5 Signs Your Diet Isn’t Working For You
These days, choosing a diet is more complicated than ever before. Not only are you deciding what kind of food you’ll eat, but it can often also feel like you’re choosing a fundamental part of your identity. If you’re like many people, the diet you subscribe to might impact which blogs you read, who you choose to socialize with, and even which jobs you apply for.
While it’s great to participate in a wider community of people who share your food philosophy, things can get tricky when it comes time to shake up your diet. And outside pressure to stay on your current dietary train can potentially stop you from recognizing your body’s signals that it’s time to expand your horizons.
From vegan to paleo to macrobiotic, there are tons of healthy eating styles out there. But how do you know if they’re working for you? Watch out for these signs that your body needs a change.
1. You have mysterious health problems.
Maybe you felt great when you first started eating raw or paleo or lacto-vegetarian, but now you’re dealing with symptoms you’ve never encountered before.
Maybe you’re getting a ton of cavities no matter how often you brush your teeth, or you’re dealing with mysterious headaches that you can’t get rid of. Maybe you’re losing a ton of weight (and you didn’t have much to lose to begin with), or you’re starting to add the weight back on that you lost when you first started this diet. Maybe you just feel sick.
2. You're suddenly more forgetful, anxious, or you're experiencing unexplained emotional changes.
Are you more absent-minded than usual lately? Dropping the ball at work? Or are you suddenly feeling more anxious than normal? If you’re finding that you’re having trouble dealing with day-to-day stressors, these emotional symptoms can be signs of specific nutritional deficiencies such as low B12, vitamin D or low intake of protein and essential fats.
3. You’re getting serious cravings.
We all long for the occasional sweet treat, but if you’re finding yourself fantasizing for extended periods of time about foods you’ve cut out of your diet, it might be time to consider the possibility that there’s something in those foods your body truly needs. Feeling hungry right after eating, or getting strong cravings that were never there before, can be an indication that your intake of macronutrients (fats, carbs and proteins) isn’t in the ideal balance for your metabolic type or stage of life.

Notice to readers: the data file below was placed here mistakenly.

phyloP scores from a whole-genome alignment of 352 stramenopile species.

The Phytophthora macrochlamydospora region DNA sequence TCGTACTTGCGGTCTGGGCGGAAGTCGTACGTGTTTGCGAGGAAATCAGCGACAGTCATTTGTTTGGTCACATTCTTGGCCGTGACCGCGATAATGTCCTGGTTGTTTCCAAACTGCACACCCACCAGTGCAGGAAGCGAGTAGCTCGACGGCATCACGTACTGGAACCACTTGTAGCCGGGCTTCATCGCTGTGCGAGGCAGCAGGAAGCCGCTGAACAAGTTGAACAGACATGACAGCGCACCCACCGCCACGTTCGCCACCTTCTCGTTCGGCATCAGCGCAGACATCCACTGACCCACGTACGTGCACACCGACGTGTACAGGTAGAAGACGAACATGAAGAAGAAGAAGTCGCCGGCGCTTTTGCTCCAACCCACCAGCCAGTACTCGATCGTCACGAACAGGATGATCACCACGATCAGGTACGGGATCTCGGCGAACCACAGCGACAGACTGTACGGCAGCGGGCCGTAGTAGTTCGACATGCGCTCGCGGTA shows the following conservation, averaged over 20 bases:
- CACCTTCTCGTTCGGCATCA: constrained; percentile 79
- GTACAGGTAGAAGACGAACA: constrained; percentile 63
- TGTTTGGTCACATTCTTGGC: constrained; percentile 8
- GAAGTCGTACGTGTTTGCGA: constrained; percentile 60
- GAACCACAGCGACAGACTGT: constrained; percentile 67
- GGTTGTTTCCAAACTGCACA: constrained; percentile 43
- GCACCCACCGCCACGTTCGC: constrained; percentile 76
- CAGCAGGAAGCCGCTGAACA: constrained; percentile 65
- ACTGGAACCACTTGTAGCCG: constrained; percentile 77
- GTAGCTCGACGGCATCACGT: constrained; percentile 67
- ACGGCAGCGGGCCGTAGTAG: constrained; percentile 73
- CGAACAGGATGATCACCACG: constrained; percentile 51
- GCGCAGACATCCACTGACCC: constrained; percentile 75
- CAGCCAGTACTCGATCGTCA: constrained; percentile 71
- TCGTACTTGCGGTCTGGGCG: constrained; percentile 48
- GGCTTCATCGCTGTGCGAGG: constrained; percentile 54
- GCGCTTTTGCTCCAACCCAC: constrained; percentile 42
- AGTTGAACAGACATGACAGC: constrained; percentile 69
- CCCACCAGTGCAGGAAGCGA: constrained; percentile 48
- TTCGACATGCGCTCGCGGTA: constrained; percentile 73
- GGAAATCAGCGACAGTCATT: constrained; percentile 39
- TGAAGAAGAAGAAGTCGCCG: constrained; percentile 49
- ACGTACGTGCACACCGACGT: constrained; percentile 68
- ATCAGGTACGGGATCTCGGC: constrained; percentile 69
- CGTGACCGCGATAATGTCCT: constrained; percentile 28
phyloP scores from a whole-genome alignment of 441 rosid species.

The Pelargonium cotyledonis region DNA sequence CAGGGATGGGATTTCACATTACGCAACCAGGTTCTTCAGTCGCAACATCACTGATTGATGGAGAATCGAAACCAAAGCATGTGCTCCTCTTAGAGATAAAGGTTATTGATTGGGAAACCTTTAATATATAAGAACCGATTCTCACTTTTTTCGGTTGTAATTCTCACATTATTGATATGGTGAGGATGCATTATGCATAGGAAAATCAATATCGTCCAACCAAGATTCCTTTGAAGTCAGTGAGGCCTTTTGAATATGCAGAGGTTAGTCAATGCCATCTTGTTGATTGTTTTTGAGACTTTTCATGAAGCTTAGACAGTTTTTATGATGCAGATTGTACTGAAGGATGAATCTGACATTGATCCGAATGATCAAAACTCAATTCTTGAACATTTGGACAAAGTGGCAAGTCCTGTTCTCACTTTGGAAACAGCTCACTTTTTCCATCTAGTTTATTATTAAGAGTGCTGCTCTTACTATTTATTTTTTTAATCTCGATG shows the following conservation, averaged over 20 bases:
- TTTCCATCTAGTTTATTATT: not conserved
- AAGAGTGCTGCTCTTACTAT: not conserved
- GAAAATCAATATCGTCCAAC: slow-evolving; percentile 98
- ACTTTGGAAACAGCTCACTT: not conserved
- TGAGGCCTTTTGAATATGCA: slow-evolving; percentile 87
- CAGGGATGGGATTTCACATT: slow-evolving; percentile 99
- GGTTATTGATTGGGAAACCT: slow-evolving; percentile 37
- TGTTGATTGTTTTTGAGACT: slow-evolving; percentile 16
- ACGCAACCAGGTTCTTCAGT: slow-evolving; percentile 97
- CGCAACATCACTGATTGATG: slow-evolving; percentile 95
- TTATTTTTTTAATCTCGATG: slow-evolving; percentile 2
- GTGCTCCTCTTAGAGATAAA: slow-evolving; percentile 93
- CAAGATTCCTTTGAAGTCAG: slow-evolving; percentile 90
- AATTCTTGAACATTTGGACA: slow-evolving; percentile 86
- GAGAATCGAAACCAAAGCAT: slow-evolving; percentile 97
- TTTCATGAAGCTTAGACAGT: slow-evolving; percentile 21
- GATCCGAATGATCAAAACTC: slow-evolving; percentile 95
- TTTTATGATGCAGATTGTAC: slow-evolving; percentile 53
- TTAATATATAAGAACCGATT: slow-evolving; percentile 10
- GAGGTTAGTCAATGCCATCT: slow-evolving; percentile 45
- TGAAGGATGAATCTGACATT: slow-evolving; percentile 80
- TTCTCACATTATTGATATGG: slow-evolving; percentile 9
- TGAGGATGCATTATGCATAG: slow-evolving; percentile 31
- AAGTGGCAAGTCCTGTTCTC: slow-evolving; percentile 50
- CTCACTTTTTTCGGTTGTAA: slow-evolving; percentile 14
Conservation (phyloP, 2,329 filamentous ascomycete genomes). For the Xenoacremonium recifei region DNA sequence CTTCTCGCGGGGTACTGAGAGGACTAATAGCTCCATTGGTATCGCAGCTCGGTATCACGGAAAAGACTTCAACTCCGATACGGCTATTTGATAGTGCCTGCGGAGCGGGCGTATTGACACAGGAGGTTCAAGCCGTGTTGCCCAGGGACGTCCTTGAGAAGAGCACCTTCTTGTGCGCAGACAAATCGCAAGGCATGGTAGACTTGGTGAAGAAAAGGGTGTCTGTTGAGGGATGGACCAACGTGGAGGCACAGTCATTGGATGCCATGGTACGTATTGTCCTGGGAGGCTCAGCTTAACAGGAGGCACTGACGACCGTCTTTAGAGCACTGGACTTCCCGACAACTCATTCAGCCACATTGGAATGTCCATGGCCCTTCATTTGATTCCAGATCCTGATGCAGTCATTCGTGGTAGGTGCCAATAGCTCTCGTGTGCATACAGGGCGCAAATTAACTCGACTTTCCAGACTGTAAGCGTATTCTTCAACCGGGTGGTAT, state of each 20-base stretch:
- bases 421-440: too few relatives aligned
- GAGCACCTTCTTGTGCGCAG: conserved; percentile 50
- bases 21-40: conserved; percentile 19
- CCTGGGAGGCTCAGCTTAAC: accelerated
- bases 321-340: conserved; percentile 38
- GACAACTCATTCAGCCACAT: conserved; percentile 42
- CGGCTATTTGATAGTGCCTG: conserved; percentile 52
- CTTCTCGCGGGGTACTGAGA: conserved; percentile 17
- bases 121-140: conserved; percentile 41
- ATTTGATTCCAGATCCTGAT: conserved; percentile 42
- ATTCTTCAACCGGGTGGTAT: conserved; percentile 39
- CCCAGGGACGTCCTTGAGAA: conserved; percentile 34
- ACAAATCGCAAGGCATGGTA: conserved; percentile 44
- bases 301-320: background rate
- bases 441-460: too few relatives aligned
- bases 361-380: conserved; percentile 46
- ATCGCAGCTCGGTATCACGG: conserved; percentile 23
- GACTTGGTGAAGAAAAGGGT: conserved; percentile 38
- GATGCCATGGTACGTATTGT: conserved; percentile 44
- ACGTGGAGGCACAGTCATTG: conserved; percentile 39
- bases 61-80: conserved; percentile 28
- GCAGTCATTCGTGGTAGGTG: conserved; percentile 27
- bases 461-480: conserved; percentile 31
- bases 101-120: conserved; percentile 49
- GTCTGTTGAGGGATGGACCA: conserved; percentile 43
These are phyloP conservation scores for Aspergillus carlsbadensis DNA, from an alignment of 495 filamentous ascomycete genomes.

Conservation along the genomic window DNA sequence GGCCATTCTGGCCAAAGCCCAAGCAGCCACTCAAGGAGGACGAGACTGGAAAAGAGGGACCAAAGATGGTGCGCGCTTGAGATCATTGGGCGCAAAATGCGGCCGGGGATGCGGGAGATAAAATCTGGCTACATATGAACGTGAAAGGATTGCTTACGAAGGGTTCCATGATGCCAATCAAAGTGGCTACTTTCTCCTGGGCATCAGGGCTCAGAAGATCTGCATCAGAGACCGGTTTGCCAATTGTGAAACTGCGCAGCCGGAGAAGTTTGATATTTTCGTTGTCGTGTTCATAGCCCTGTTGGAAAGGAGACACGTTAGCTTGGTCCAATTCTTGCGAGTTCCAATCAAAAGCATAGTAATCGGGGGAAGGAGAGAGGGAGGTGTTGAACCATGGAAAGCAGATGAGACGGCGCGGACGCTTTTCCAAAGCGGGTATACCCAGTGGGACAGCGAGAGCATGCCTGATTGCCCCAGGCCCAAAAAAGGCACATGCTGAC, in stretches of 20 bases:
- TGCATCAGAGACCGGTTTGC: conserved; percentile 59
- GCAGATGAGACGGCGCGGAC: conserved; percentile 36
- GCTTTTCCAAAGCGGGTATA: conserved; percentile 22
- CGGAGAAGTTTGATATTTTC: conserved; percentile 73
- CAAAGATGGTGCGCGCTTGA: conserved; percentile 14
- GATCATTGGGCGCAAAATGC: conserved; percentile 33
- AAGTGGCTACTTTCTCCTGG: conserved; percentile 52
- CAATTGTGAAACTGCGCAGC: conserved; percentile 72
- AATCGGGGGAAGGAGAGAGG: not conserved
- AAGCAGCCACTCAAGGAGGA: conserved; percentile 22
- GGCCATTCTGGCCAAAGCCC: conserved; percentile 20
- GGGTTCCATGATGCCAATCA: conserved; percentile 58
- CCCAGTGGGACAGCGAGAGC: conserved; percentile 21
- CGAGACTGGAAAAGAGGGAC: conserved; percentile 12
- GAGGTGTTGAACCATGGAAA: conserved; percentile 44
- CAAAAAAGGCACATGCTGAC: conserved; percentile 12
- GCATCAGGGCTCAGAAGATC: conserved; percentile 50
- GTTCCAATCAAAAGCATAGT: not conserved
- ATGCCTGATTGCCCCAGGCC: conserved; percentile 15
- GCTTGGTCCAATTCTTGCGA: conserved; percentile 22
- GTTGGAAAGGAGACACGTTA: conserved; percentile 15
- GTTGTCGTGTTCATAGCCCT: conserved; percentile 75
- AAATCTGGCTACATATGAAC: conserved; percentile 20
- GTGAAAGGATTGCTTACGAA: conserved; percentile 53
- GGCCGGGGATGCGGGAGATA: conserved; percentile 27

4. You’re exhausted.
Are you feeling properly rested when you wake up in the morning? Or perhaps tired all day and then wired at night when you should be winding down? Do you get heavy afternoon slumps? If your body is feeling more and more run down, it might be time to investigate whether your diet could be a factor.
5. You’re scared of what other people will think if you change the way you eat.
Sometimes when we know it’s time to change up our diets, the first thing we start thinking about is not the food itself, but what those we love or the friends we have might think about it. If you’re craving things you haven’t wanted in a long time and feel like you would eat differently if nobody were watching, that’s a major red flag that something is amiss.
So what should you do next?
If these signs and symptoms are popping up, it might be time to take a cold, hard look at the dietary regimen you’re currently on and consider making some changes.
A natural health practitioner can help you identify possible nutritional deficiencies you might be facing, and help you tweak (or overhaul) your existing diet. Bloodwork, testing your iron levels, thyroid hormones, vitamin B12 and vitamin D can all be great places to start. The results may influence whether you need to be taking certain supplements, changing up your diet or both.
Remember: Labels are for tin cans. We’re all individuals, and no one style of eating is right for everyone.
Ready to learn more about how to unlock the power of food to heal your body, prevent disease & achieve optimal health? Register now for our FREE Functional Nutrition Webinar with Kelly LeVeque.